- - - - - - - - - - - - - - - - - - - -
Thanks for your opinion Muhler
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  #75  
Old 12-10-2012, 07:19 AM
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Well, whether Prince Phillip gave up his title as Prince of Denmark verbally or signed a document appears to be of no concern here in DK.

The Danish viewpoint, judging from what I have been able to find doing a quick search, is consistently that Prince Phillip is no longer acknowledged Prince of Denmark in Danish eyes.

There is even a short biography here, with the headline: Once he was Prince of Denmark: Engang var han prins af Danmark | Nordjyske.dk

This comprehensive site lists the members of the DRF (in red): LUNDSKOV.DK :: Royalt . Kongehuset

The children of the Greek ex-king Konstantin is listed, Prince Phillip is not on the list.

So the conclusion must be, as I see it, whatever Prince Phillip did when he married QEII, he is de facto no longer considered a member of the DRF.
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  #76  
Old 12-10-2012, 07:36 AM
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The following relations of Prince Philip, Duke of Edinburgh may be members of the extended Greek and Danish royal families. However, unlike members of the Greek and Norwegian branches, Prince Philip, as the senior dynast of this branch, renounced (upon taking British citizenship) his right to succeed to the Greek throne, discontinuing (not renouncing)use of his title Prince of Denmark (as well as Prince of Greece), and assuming the surname "Mountbatten". Nonetheless, all are members of the House of Oldenburg or The House of Schleswig-Holstein-Sonderburg-Glücksburg by agnatic descent or marriage:
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  #77  
Old 12-10-2012, 08:39 AM
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The issue Garter was referring to in his letter was whether Philip had automatically become a Prince of the UK with the granting of the style of HRH. George VI intended to grant Philip equal rank, which he felt was sufficient since he created his son-in-law a Duke, and indeed, Philip was often referred to as Prince Philip even before the 1957 Letters Patent.

Garter was not pronouncing that Philip remained a Prince of Greece & Denmark. He was simply stating his opinion that it would not be incorrect to address Philip as a Prince since he was born one in Greece. The Sovereign is the fount of honours and did not, in fact, recognize Philip as a Prince, but as a Royal Duke.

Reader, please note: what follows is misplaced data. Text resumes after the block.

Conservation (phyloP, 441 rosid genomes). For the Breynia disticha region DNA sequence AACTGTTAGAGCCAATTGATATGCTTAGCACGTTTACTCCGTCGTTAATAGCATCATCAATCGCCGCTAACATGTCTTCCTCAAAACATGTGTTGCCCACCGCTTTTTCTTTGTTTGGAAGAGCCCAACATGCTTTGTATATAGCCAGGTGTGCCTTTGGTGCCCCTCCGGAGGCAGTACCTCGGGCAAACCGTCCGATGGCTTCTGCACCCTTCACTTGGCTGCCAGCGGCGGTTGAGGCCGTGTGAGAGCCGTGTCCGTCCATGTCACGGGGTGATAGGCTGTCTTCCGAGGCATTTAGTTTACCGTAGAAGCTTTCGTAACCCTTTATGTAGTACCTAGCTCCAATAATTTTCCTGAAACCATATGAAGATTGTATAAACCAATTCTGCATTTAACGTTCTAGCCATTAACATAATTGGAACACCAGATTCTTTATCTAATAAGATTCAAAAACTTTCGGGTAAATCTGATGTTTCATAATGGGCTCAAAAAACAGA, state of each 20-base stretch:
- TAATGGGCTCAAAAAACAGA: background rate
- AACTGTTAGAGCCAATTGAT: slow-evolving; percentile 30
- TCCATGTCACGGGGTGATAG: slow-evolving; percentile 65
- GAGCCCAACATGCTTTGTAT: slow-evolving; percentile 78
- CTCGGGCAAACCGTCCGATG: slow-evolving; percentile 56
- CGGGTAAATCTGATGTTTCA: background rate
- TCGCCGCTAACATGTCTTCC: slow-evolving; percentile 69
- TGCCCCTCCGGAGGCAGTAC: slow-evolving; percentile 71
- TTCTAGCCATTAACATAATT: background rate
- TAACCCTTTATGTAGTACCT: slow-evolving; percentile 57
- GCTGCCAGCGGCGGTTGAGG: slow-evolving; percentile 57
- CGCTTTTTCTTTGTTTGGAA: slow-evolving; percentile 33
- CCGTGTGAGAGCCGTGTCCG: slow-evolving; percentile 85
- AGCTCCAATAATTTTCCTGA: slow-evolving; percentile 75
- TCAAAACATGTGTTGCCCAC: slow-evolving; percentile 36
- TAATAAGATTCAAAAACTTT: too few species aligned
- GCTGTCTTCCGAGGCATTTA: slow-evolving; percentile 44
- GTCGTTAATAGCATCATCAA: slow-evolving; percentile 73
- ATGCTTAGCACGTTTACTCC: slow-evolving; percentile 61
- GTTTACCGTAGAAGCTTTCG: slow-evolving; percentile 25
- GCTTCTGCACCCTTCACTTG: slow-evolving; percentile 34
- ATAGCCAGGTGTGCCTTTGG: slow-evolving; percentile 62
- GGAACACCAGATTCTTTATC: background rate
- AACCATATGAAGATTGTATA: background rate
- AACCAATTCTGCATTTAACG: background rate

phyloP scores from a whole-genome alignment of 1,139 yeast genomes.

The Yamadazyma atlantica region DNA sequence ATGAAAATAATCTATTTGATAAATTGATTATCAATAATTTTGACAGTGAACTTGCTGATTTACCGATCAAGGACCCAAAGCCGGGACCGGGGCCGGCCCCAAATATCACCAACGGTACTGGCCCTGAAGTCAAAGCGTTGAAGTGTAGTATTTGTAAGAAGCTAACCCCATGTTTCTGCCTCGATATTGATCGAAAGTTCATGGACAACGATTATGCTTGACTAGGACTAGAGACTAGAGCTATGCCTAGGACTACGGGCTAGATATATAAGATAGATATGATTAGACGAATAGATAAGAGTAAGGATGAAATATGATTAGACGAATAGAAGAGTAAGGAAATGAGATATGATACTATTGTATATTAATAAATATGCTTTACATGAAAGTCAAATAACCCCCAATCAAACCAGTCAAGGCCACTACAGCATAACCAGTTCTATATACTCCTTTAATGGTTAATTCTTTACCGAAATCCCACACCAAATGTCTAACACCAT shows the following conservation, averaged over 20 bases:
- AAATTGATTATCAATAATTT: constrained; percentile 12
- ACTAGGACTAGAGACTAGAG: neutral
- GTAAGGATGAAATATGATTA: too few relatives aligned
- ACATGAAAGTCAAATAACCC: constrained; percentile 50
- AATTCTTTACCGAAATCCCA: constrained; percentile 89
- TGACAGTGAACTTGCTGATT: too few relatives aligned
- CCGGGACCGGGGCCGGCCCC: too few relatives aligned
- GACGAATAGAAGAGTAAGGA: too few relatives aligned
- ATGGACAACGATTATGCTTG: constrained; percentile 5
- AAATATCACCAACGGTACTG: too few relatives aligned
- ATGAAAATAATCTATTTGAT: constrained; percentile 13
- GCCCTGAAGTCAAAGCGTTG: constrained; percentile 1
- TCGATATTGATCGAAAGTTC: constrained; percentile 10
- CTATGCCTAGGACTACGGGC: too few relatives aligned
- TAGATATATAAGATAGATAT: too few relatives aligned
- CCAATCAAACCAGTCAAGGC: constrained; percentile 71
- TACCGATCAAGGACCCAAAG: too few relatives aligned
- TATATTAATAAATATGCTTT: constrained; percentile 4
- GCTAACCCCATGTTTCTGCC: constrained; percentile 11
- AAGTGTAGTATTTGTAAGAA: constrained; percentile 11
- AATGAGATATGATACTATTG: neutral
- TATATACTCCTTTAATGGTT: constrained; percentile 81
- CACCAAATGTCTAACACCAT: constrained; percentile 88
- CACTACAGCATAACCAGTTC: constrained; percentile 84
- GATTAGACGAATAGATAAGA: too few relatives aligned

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  #78  
Old 12-10-2012, 09:05 AM
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I don't see how that can be right. Neither of Princess Anne's husbands became a prince upon marrying her.
You are right, I am wrong. At least I admit it.
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  #79  
Old 12-10-2012, 09:38 AM
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As Muhler stated, the Danish parliament in case of need could look at Philip's descendants in search of a new king or queen, but as neither of these descendants have any need to be recognized as Danish citizens there is no sense in using the titles they probably have inherited from him.

I am sure when British Royals (who are all descended from Alexandra of Denmark and thus relations) meet Queen Margrethe or members of her family, they will treat each other like family - just like the Royal families have always done when a princess left her home country and married into another Royal family.

But just a question: when Anne Stuart was not yet queen but already the wife of George of Denmark - was she referred to as "Princess of Denmark" in Britain?
I just saw an announcement in the Gazette of that time that she and her husband indeed were referred to as TRH Prince George and Princess Anne of Denmark. In 1689 Prince George of Denmark and Norway was created Duke of Cumberland while he still held his Royal titles of Denmark and Norway. Hmm...
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Old 12-10-2012, 10:51 AM
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Originally Posted by branchg View Post
The issue Garter was referring to in his letter was whether Philip had automatically become a Prince of the UK with the granting of the style of HRH... Garter was not pronouncing that Philip remained a Prince of Greece & Denmark.
By letters patent of Nov. 19, 1947 Lt Sir Philip Mountbatten was granted the style of Royal Highness, and he was created Duke of Edinburgh the following day. He was in the anomalous position of being a Royal Highness but not a Prince, although the normal association of the two styles led to some confusion on the matter. Garter stated that "I believe he remains a Prince of Greece and Denmark though naturalized here." (Garter, 19 Dec 1947, LCO 6/3559).

Garter states clearly he remains a Prince of Greece and Denmark

- - - - - - - - - -

Discontinuing use of and not renouncing his Danish titles is interesting